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Harmonic Analysis of early Beatles recordings

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volume 12 journal on media culture
september 2009 Harmonic analysis of early Beatles' recordings ISSN 1567-7745
Appendix to: Ger Tillekens (2000), Words and chords. The semantic shifts of
the Beatles' chords
by Zapped volumes
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On September 8, 2009 "Jim from Austin TX" (aka "Zapped" online) read the article Volume 18 / 2015-2016 —
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by Tillekens mentioned above, but was abhorred by the graphs and posted some
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explicatory reconstructions on We here thankfully reprint his careful Volume 15 / 2012-2013 —
work on decipherment. Volume 14 / 2011-2012 —
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Hi, I'm Jim from Austin TX (aka "Zapped" online). I'm new to but a Volume 10 / 2007-2008 —
longtime poster over at the forums. With EMI's release of the Volume 9 / 2006-2007 —
remastered Beatles original UK recordings coming tomorrow, over the long weekend Volume 8 / 2005-2006 —
here in the U.S. I was re-reading some of Alan Pollack's amazingly detailed harmonic Volume 7 / 2004-2005 —
Volume 6 / 2003-2004 —
analysis of The Beatles' music available at Volume 5 / 2002-2003 —
Volume 4 / 2001-2002 —
There's one page on that site that tries to make sense of the Beatles' use of unusual
Volume 3 / 2000-2001 —
modulation in their early recordings. It was a revelation to me when I first came Volume 2 / 1999-2000 —
upon it, but the way the table is tossed out there without much explanation threw Volume 1 / 1998-1999 —
me off for a while — Editorials and Op-Eds —

Alan W. Pollack's Notes On ... —
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History of Radio and Television —
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Rock Song Anatomy —
Studies in Photography —
Theory and Methodology —
Yikes! My day gig is engineering, and that chart scares me. What could it possibly
mean and how could it help me understand the construction of complex pop tunes
like the classics written by The Beatles? Well, I thought I'd put together some
graphics to try to work through the gory details. Only these specific drawings are my
original work — every last bit of the theory and the original drawings on are from the author Ger Tillekens. With that disclaimer, follow
along ...

Fig. 1 — Let's start in the key of C major, with the C major chord as the tonic chord.
What could be simpler? We'll arrange the chord into a triangle with the notes C, E,
and G at the vertices and the chord-name as the triangle's label.

Fig. 2 — Back in Fig. 1, the horizontal leg of the triangle increase by a perfect fifth.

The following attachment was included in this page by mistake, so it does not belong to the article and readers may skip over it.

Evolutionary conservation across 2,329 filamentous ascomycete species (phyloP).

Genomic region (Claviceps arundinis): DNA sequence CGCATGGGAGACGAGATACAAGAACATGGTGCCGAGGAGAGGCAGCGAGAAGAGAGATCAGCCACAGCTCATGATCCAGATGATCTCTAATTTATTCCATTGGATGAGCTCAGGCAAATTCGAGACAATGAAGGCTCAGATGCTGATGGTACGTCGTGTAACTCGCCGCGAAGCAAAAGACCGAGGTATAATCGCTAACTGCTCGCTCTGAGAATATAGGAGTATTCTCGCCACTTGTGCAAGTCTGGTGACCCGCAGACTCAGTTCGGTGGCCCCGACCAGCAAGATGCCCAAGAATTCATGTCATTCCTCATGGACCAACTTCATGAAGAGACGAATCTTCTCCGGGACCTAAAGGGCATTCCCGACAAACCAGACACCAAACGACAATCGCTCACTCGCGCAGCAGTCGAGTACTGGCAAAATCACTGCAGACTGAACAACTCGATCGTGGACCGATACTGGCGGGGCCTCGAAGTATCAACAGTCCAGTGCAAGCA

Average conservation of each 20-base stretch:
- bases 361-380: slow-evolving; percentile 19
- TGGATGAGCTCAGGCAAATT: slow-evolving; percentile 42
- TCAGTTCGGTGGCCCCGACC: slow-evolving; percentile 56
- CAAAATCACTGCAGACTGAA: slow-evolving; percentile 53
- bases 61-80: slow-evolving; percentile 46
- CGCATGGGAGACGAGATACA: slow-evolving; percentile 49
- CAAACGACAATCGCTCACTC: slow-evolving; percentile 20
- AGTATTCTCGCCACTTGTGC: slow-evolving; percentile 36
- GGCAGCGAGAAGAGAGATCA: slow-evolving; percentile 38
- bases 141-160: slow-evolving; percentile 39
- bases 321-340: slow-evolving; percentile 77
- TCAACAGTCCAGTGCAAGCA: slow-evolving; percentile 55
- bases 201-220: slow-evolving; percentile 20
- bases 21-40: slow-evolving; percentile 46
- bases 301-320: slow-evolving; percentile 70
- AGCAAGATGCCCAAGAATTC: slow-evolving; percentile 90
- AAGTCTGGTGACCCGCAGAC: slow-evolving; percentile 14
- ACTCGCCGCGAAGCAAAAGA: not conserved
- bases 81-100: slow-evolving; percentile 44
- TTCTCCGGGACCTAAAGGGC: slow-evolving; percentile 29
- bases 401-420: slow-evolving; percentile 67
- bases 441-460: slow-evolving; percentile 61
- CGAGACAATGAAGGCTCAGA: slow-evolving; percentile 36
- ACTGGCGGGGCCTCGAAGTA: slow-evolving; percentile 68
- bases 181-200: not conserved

Let's add a couple of more notes horizontally (C —> G and E —> B).

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Harmonic Analysis of early Beatles recordings

Fig. 3 — If we create triangles from these new notes, we find the E minor and G
major chords have been spelled out for us. Note that C and Em share two of their
three chord-tones because their triangles abut along an edge (sharing two vertices).
C and G, on the other hand, only barely touch at one vertex, so they share a single
chord-tone. Notice also that we have now drawn out two of the major triads and one
of the minor triads in the key of C.

Fig. 4 — So let's project more notes horizontally to the left until we've written all the
major and minor chords in the key of C. Pretty spiffy so far — the triads practically
form themselves!

Fig. 5 — So far we've confined ourselves to a single row of chords, all in the key of C
major. Let's say we want to build a new row on top of the existing one. When we
started out with the simple C chord, we placed the note E over the note C by
ascending an interval of a major 3rd. Let's place a new C# note above the A note on
our existing row by also ascending a major 3rd. We have now formed a parallel A
major chord adjacent to the Am chord-triangle below it.

Fig. 6 — Similar to the procedure in Fig. 5, we can add a G# above the existing note
E and find the C#m chord in a new triangle.

Fig. 7 — We can also add new chords below the existing row.

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Harmonic Analysis of early Beatles recordings

Fig. 8 — Here's the final chart! You'll see 16 total vertices, but if you look closely
there are four notes repeated (either exactly or an enharmonically equivalent
spelling), so in fact we've used all 12 notes of the Western chromatic scale. Instead
of a limited vocabulary of 3 major and 3 minor chords available in a single key, this
analysis provides a whopping 9 majors and 9 minors for the pop composer to use!
Granted, the new chords contain "borrowed" tones from other keys, but the logic and
elegance of this table allows these seemingly-unrelated chords to hang together.
In standard Roman Numeral notation, we refer to the I, IV, and V as the major
chords, and the ii, iii, and vi as the minor chords. This analysis adds the relative
majors II, VI, III, and the parallel majors bVI, bIII, bVIII, as well as the parallel
minors iv, i, v and even the "relative minors of the relative majors" vii, #iv, #i.
This material is also covered in detail here: Ger Tillekens' "Semantic Shifts of the
Beatles' Chords" in
I hope this analysis is interesting to others. It was definitely enlightening to me as I
worked through the details.


2009 © Soundscapes

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